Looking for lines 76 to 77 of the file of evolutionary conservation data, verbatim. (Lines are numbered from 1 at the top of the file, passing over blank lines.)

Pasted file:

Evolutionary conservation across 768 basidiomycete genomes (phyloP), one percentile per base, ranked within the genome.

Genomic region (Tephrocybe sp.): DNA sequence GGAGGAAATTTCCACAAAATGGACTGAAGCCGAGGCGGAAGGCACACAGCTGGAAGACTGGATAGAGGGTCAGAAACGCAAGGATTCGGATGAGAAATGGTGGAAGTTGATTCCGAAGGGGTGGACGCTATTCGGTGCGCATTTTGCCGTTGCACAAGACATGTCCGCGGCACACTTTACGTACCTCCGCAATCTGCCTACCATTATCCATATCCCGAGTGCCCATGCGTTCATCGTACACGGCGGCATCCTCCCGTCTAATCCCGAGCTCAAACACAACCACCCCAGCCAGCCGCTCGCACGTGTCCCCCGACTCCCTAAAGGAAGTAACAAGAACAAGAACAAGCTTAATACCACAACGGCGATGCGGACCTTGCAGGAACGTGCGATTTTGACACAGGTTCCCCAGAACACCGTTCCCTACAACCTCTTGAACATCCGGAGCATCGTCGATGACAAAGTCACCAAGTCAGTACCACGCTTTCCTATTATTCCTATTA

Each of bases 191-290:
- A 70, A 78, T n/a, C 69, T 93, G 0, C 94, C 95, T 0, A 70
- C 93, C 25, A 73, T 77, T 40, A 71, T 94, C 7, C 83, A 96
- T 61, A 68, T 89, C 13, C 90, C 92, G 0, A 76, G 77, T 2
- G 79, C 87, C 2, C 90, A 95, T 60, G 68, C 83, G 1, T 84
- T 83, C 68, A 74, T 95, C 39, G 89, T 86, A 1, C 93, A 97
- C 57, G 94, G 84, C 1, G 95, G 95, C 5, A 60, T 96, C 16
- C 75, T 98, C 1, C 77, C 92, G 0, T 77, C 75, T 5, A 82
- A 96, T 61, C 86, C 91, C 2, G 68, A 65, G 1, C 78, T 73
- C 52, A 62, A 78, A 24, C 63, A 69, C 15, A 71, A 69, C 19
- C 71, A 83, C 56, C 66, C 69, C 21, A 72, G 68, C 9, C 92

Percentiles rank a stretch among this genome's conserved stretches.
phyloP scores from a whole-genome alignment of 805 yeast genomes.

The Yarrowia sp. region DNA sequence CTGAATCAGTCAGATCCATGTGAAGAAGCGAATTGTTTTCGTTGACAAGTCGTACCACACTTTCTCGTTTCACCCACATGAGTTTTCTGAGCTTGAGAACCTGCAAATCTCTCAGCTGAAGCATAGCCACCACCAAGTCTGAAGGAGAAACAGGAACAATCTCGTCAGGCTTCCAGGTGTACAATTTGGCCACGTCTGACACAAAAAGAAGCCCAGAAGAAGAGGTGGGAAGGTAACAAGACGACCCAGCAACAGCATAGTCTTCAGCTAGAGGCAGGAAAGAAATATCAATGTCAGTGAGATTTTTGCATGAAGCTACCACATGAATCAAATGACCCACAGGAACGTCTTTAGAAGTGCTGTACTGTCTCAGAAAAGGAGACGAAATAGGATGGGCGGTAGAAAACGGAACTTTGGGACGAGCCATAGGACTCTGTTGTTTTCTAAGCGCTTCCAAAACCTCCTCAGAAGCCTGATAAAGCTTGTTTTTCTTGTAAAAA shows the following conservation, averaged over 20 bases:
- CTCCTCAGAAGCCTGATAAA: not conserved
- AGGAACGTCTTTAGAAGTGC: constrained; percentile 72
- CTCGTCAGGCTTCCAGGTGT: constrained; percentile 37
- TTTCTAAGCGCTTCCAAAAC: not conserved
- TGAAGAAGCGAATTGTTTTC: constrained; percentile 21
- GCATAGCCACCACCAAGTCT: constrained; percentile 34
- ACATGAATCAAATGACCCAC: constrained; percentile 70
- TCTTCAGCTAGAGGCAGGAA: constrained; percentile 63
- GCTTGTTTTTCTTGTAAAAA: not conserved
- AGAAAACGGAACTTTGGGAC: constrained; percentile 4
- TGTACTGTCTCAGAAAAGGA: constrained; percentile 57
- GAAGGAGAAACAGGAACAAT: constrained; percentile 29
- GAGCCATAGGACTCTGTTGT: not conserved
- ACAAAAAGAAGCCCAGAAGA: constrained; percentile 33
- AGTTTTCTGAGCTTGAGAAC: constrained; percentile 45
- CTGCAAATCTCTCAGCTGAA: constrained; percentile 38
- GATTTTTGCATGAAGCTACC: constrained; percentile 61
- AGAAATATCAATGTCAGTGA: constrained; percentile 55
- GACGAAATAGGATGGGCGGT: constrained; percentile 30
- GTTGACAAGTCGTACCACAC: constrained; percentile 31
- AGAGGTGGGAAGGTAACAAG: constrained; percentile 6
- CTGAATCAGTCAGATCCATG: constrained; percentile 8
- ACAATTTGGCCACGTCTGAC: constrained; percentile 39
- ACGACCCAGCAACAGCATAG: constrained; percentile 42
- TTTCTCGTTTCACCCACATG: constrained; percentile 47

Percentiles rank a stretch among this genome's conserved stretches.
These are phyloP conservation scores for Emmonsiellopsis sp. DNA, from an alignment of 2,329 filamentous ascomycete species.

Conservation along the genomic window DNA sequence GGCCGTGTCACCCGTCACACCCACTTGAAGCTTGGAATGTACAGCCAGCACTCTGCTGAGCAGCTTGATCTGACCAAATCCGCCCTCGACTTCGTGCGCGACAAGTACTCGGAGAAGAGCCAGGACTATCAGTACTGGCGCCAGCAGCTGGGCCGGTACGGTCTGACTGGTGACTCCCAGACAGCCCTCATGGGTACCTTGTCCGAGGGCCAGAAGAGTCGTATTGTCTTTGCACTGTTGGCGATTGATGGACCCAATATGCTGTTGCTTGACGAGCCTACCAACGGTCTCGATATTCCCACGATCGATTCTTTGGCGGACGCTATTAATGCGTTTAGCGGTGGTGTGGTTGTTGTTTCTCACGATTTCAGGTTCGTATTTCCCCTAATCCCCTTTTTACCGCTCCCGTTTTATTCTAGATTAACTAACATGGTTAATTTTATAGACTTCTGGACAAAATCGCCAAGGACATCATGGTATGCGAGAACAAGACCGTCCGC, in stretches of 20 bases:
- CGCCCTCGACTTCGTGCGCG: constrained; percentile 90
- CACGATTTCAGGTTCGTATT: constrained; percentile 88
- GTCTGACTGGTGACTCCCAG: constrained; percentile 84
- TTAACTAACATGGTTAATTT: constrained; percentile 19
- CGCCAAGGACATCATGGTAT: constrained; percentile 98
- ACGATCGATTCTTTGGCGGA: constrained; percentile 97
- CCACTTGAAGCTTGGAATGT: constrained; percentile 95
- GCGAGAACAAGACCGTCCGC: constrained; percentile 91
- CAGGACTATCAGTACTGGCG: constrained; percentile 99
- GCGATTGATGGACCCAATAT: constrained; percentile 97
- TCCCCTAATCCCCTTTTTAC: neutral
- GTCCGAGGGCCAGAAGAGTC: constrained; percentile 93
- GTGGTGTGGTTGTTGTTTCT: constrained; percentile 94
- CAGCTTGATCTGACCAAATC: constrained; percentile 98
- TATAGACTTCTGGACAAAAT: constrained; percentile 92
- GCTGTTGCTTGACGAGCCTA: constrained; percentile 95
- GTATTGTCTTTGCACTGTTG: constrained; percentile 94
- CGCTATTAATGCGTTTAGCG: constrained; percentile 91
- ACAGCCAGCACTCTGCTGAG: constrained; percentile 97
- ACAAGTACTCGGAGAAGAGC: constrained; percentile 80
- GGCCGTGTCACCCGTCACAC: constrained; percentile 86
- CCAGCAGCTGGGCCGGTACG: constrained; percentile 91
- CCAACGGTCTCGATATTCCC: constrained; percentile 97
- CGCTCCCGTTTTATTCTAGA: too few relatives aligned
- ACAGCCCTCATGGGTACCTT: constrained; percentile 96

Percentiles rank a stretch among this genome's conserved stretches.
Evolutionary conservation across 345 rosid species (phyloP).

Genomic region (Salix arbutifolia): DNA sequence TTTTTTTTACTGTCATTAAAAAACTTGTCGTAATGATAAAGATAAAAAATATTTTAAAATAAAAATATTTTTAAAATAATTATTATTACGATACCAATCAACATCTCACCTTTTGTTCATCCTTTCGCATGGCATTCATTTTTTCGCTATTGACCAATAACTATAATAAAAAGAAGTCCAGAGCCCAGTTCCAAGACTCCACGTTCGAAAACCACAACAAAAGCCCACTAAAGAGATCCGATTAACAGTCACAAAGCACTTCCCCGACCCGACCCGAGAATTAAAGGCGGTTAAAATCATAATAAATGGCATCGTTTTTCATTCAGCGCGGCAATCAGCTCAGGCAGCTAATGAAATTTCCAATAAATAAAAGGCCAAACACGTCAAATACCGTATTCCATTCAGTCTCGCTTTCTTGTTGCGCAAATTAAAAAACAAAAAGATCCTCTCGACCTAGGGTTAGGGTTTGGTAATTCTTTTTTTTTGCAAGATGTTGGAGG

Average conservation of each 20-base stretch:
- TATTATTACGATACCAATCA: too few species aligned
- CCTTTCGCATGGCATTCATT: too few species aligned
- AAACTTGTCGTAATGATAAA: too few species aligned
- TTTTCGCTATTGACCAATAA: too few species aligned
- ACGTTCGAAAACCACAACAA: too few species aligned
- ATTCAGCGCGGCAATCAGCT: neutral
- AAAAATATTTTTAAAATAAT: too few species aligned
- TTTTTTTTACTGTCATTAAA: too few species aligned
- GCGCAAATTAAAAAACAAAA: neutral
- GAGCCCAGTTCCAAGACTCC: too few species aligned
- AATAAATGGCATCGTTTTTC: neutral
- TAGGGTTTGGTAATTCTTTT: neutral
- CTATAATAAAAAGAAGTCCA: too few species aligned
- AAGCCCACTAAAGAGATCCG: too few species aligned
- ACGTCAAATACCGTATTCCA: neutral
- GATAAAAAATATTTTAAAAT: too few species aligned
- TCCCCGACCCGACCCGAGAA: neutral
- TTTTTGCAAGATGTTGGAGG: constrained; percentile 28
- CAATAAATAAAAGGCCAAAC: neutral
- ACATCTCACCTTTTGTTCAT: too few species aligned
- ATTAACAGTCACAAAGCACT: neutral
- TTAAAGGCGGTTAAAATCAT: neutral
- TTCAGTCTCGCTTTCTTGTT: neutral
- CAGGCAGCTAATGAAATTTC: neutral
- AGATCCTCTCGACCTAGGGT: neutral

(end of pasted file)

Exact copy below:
- AAACTTGTCGTAATGATAAA: too few species aligned
- TTTTCGCTATTGACCAATAA: too few species aligned